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Can someone explain this very simple problem for me? It's conceptual, no numbers.

  1. Dec 5, 2012 #1
    I'm reviewing some problems from a few months ago and I remember getting hung on this before. A mass is dropped from a height h above a spring. I am given the deflection of the spring when the mass stops moving momentarily. The spring constant in the solution is given by mg/x. I understand how that works if the mass is placed on a spring, but why is the extra force of the mass falling not accounted for? Why am I incorrect in saying that all of the kinetic energy of the mass falling is converted into potential energy for the spring? I tried the latter and came up with a close answer, but not the same as the solution. The mass is momentarily at rest. This isn't after the spring has damped out and stopped moving. The end goal of the problem is to find the velocity of the mass at some smaller x once the spring starts pushing it back up during the first oscillation.

    Drawing a free body diagram of the mass just above the spring and after it hits, F = mg for both of them, but in the second one the spring is pushing back. I know F=ma=kx and a is constant, but if a mass is dropped on a spring, the spring will compress more than it would if the mass was gently placed on top.

    edit:
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    Last edited: Dec 5, 2012
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  3. Dec 5, 2012 #2

    berkeman

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    Re: Can someone explain this very simple problem for me? It's conceptual, no numbers

    Initially the mass is not moving, so it has only PE. When the mass is falling before it hits the spring, it has a combination of PE and KE. When the mass is falling after hitting the spring, it has a combination of PE and KE, and the spring also has a combination of PE and KE. When the mass stops at the bottom of its travel momentarily, it has only PE, and the spring only has PE.

    So what can you say about the sums of PE and KE at any particular moment in this sequence? Does that help answer your question?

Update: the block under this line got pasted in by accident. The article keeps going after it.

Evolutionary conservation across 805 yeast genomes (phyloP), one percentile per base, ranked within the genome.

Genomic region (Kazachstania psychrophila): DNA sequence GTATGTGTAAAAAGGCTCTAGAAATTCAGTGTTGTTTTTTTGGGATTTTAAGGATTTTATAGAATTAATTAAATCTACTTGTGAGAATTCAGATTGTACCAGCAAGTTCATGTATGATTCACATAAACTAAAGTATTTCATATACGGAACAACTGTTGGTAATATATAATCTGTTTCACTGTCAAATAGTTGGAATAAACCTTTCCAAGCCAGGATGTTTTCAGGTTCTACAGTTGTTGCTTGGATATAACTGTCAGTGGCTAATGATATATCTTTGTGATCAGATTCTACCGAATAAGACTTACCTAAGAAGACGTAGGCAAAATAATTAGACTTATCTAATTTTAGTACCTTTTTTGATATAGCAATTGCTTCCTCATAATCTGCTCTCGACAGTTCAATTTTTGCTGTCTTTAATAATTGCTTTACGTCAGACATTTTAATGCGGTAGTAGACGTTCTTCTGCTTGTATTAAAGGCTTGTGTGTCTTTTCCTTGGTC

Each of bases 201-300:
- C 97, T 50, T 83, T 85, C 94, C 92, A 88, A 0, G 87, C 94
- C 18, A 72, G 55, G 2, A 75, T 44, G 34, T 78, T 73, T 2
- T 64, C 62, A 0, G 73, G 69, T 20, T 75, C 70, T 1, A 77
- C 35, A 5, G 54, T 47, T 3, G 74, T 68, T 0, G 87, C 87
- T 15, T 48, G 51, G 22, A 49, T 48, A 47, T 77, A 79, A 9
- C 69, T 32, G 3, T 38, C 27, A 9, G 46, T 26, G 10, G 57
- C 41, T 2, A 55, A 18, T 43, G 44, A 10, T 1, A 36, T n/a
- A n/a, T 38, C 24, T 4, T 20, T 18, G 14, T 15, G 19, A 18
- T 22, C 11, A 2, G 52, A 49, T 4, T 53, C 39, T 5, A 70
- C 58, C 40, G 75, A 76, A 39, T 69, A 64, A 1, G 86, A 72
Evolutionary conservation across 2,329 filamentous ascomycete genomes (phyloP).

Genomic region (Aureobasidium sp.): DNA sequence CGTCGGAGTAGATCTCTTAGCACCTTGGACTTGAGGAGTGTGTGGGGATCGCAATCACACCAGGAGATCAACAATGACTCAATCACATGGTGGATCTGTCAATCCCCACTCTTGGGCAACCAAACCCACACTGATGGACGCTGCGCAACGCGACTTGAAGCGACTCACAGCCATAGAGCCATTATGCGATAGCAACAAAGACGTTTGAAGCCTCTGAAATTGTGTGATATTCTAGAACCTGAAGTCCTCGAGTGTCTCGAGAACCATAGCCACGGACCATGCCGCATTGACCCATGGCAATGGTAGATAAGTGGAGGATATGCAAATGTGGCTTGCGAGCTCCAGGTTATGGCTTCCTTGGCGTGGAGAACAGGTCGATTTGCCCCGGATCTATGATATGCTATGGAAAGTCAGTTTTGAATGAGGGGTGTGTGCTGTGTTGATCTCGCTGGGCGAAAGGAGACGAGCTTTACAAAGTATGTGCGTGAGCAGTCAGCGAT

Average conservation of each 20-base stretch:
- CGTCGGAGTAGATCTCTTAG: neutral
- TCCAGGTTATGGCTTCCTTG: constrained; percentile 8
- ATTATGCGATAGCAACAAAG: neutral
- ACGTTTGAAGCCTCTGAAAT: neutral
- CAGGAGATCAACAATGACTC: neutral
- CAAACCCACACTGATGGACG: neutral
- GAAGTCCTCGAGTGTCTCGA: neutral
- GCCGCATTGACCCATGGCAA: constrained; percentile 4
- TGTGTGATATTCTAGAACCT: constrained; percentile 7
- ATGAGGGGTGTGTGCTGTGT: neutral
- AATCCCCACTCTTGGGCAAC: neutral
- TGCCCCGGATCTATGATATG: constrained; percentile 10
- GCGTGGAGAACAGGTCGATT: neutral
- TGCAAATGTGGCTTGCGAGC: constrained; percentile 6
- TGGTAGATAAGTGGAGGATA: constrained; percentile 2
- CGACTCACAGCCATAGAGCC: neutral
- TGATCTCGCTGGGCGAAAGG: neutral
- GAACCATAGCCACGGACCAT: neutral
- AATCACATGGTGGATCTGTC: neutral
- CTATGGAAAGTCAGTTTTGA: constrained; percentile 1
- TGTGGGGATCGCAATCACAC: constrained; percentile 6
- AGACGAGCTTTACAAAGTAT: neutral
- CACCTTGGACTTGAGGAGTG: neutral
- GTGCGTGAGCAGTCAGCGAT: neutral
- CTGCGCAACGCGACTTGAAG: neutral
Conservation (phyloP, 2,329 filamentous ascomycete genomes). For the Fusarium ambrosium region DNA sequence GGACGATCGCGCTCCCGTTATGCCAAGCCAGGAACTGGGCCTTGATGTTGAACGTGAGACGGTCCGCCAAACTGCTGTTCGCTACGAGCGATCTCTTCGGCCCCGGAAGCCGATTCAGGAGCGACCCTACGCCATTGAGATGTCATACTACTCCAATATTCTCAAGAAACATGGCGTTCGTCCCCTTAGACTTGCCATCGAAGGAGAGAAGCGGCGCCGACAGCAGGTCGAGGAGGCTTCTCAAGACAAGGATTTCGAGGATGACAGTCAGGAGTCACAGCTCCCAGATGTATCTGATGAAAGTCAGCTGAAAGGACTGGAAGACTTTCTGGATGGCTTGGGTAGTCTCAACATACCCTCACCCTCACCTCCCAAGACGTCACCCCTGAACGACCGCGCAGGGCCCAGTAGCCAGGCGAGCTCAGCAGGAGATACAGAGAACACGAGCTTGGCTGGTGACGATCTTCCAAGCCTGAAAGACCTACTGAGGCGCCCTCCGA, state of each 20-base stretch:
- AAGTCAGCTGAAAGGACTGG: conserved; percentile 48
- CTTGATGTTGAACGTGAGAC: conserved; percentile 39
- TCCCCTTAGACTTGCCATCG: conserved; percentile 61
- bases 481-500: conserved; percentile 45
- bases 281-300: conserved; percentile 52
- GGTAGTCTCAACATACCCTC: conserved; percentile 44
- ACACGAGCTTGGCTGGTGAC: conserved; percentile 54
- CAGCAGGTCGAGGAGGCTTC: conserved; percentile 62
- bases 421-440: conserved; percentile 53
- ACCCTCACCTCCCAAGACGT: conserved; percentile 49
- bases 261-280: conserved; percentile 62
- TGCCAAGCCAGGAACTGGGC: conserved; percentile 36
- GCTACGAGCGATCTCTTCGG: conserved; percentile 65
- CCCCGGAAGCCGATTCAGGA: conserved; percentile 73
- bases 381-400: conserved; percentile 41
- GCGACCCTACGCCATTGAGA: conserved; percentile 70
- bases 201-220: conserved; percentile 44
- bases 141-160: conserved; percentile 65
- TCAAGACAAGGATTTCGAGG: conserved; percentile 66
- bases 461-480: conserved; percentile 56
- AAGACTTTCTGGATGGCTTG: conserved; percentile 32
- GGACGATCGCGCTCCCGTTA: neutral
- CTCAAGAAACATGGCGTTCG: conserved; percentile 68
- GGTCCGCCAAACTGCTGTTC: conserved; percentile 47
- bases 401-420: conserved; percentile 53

4. Dec 5, 2012 #3

    haruspex

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    Re: Can someone explain this very simple problem for me? It's conceptual, no numbers

    I agree with you (cowmoo32). k should have been determined by setting v = 0 in the energy equation.
     
  5. Dec 5, 2012 #4
    Re: Can someone explain this very simple problem for me? It's conceptual, no numbers

    The sums should be the same, correct? When the mass has fallen the initial h + deflection, all of the energy in the system is now PEspring, at least that makes sense in my head. Why, then, do I get an incorrect value when I set mg(h + delta) = 1/2kx2?

    Someone in my class clarified why F=mg=kx, but I still don't see why what I said above doesn't yield the right value for k.
     
  6. Dec 5, 2012 #5

    haruspex

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    Re: Can someone explain this very simple problem for me? It's conceptual, no numbers

    Then please explain it to me:confused:. When mg=kx there will be no acceleration, but it won't be at rest unless all the KE has been dissipated.
     
  7. Dec 5, 2012 #6

    berkeman

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    Re: Can someone explain this very simple problem for me? It's conceptual, no numbers

    I just re-read the question, and it asks about a point in the spring compression before it reaches full compression. That means that there are all PEheight+PEspring+KEmass. Did you account for that in your work?
     
  8. Dec 5, 2012 #7

    haruspex

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    Re: Can someone explain this very simple problem for me? It's conceptual, no numbers

    Yes, but before that you are required to deduce the spring constant from the compression extent when the mass is momentarily at rest. This is the bit that seems wrong in the embedded text. It says mg = kx there, which is wrong.
     
  9. Dec 6, 2012 #8
    Re: Can someone explain this very simple problem for me? It's conceptual, no numbers

    I emailed my professor and the solution is wrong. You cannot say F=mg=kx because the system is not in equilibrium. I was correct in saying that at the point of maximum compression the energy of the system is mgh=1/2kx2 where h is the distance the mass fell + the compression.

     
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